Do you have to sequence both strands?
M.Holland at dwe.csiro.au
Mon Apr 4 19:52:25 EST 1994
In message Sat, 2 Apr 1994 19:37:46,
zxiong at arizvm1.ccit.arizona.edu (Zhongguo Xiong) writes:
> In article <gosink-020494174955 at microb3.biostat.washington.edu>
> gosink at u.washington.edu (John Gosink) writes:
>> I was having a
>> discussion with a person down the hall. They claim
>> that there is _no_ regulation that says you have to sequence both
>> strands of a length of DNA (they are working with cloned PCR products)
>> for submission to Genbank and/or a referreed paper. Do you have any
>> references on this subject?
>>P.S. They read a single strand, but make it a point to read each gel on
>> two different occasions and/or by two different people.
> Any sequence that was determined only from one strand is grabage, purely
> grabage. Anyone who has worked on sequencing projects would agree. We are
> doing a lot of sequencing in the lab and find regions of compression that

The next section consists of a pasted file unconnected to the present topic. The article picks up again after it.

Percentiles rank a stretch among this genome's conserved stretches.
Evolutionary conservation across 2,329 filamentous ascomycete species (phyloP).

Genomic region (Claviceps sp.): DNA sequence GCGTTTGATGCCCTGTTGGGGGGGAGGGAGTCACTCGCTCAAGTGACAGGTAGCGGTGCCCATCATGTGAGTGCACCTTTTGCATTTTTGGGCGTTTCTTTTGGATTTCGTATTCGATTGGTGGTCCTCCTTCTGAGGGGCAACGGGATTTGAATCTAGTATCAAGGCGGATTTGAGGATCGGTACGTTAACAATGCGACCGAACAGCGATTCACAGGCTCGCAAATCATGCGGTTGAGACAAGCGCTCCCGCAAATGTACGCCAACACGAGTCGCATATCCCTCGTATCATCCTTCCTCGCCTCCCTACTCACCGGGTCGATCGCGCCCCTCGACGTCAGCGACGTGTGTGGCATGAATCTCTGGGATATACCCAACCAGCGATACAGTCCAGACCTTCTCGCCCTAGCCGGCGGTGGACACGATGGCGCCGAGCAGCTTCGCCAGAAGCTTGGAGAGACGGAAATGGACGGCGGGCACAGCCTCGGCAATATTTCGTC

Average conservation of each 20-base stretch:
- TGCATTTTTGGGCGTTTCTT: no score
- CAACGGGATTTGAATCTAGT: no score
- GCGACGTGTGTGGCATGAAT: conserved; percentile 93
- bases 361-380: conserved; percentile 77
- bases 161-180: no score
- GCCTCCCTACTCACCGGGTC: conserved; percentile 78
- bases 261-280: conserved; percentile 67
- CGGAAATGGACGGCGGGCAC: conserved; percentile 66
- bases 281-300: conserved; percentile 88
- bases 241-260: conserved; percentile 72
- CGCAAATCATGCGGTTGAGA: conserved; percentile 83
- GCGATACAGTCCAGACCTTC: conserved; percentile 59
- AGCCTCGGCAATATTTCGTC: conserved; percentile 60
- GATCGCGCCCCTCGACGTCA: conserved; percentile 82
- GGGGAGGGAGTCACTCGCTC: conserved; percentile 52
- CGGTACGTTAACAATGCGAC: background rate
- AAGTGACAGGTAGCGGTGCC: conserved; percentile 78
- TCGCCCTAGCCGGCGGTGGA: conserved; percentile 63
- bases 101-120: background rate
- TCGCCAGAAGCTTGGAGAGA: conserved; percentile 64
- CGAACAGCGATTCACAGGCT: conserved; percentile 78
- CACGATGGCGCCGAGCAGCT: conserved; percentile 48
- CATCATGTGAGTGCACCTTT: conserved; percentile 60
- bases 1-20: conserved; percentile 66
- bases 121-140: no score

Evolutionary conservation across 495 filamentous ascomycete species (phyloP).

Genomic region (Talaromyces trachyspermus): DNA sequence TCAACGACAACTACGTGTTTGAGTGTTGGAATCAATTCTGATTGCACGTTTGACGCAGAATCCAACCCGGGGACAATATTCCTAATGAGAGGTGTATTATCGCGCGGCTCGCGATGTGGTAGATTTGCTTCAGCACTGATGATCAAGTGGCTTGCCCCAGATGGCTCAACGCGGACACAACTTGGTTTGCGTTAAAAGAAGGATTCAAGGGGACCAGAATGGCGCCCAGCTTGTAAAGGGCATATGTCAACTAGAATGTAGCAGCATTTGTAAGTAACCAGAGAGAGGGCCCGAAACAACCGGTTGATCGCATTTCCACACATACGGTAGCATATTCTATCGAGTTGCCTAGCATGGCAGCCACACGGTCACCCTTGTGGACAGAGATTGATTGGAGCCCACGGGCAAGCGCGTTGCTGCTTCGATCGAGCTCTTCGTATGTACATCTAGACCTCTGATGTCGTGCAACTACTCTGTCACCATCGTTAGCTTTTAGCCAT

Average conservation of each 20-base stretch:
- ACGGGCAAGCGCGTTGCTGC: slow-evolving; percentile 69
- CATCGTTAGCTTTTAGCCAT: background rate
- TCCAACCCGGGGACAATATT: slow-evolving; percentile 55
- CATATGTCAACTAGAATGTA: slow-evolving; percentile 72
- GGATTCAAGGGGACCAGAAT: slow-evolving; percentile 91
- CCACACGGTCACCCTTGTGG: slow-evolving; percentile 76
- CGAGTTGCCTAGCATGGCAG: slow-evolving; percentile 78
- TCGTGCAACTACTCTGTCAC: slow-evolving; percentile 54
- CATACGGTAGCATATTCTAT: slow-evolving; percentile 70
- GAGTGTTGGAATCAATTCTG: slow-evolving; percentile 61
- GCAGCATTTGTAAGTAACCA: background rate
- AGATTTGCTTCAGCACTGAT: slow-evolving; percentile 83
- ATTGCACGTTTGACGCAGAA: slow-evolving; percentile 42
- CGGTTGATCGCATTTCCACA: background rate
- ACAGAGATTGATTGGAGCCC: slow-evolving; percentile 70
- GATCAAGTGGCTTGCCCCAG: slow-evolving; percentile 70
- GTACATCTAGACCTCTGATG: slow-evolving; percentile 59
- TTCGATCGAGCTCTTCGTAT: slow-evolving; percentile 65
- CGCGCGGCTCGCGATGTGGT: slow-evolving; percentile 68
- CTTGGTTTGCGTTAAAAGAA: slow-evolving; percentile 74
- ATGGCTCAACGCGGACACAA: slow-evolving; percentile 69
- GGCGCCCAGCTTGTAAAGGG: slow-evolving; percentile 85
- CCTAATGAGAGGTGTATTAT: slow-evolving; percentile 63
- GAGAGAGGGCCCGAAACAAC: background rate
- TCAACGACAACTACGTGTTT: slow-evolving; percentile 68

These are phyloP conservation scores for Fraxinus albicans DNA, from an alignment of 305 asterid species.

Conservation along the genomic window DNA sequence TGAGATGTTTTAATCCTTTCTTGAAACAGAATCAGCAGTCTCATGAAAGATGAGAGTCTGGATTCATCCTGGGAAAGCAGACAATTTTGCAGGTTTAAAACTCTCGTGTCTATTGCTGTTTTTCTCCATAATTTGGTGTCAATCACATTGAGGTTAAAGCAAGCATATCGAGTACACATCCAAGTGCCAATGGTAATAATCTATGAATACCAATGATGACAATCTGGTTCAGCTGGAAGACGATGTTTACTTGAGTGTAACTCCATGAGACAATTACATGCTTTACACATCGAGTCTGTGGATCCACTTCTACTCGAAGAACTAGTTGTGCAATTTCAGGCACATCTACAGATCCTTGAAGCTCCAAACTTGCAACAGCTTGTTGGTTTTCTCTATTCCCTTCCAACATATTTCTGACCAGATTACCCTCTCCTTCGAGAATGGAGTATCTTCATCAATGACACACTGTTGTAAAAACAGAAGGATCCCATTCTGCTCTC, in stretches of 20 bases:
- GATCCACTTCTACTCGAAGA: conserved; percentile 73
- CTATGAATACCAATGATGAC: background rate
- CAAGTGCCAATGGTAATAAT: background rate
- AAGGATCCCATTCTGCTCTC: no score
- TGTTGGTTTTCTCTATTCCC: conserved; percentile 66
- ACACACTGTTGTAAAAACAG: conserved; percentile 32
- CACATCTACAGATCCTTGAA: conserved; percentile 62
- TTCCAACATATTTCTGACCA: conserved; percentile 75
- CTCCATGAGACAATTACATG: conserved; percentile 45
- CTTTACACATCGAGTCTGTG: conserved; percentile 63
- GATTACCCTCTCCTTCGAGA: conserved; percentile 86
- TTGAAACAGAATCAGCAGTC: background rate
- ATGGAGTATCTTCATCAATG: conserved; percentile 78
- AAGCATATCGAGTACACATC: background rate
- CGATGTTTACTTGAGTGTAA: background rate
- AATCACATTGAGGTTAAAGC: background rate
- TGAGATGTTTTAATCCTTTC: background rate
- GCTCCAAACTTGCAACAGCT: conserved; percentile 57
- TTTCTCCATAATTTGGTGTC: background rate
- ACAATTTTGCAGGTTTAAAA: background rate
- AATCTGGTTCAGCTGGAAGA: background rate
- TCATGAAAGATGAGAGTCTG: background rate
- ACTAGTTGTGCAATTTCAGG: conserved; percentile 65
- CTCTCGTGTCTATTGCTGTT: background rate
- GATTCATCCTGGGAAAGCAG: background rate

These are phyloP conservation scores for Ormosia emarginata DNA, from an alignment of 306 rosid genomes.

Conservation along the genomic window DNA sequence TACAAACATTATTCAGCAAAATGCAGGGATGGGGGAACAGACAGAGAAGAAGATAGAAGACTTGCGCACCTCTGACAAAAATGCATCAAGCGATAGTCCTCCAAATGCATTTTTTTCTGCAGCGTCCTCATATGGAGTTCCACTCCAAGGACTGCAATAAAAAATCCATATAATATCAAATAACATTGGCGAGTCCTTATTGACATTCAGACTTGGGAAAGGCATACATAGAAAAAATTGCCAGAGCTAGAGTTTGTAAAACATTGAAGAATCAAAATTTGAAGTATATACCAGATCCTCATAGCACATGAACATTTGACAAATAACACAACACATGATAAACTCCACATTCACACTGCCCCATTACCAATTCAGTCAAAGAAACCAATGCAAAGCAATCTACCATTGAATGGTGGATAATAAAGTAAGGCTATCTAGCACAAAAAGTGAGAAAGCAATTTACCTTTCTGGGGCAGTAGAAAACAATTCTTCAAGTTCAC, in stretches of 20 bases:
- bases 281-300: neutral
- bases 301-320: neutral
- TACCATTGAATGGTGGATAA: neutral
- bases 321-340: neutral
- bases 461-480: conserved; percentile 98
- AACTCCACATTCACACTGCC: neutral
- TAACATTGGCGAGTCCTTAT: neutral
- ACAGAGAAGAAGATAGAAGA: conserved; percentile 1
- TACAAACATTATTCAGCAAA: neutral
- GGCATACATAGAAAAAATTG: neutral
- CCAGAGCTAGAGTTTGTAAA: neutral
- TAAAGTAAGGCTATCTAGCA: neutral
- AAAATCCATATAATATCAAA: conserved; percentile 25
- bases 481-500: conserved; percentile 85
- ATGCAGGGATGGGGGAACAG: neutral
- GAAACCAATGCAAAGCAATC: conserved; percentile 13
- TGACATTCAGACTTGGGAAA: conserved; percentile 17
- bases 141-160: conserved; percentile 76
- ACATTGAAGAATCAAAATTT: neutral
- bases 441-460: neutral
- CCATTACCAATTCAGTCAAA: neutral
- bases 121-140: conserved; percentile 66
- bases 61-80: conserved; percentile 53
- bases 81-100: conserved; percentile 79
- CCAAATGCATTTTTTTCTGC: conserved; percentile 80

> can not be resolved with known techniques on one strand and are resolved
> beautifully from the other strand.
> Many sequence compressions are hardly noticeable from the sequencing
> gels. The only sign of the compression is the a slightly wider distance
> between bases. Sequencing on the other strand clearly shows more than
> one nucleotides are compressed in those unsuspicious regions.
> Reading by more than one person or sequencing twice through the same
> region may reduce reading error, but not errors associated with
I am basically in agreement with this point of view but I guess John's reply
is do you need ALL of both strands?? here I get a little shaky and say a
qualified no. What does the rest of the networld think??
Michael K Holland PhD
CSIRO, Wildlife & Ecology
PO Box 84, Lyneham ACT 2602, Australia
Fax: 61-6-242-9242 Phone:61-6-242-1793
mholland at dwe.csiro.au
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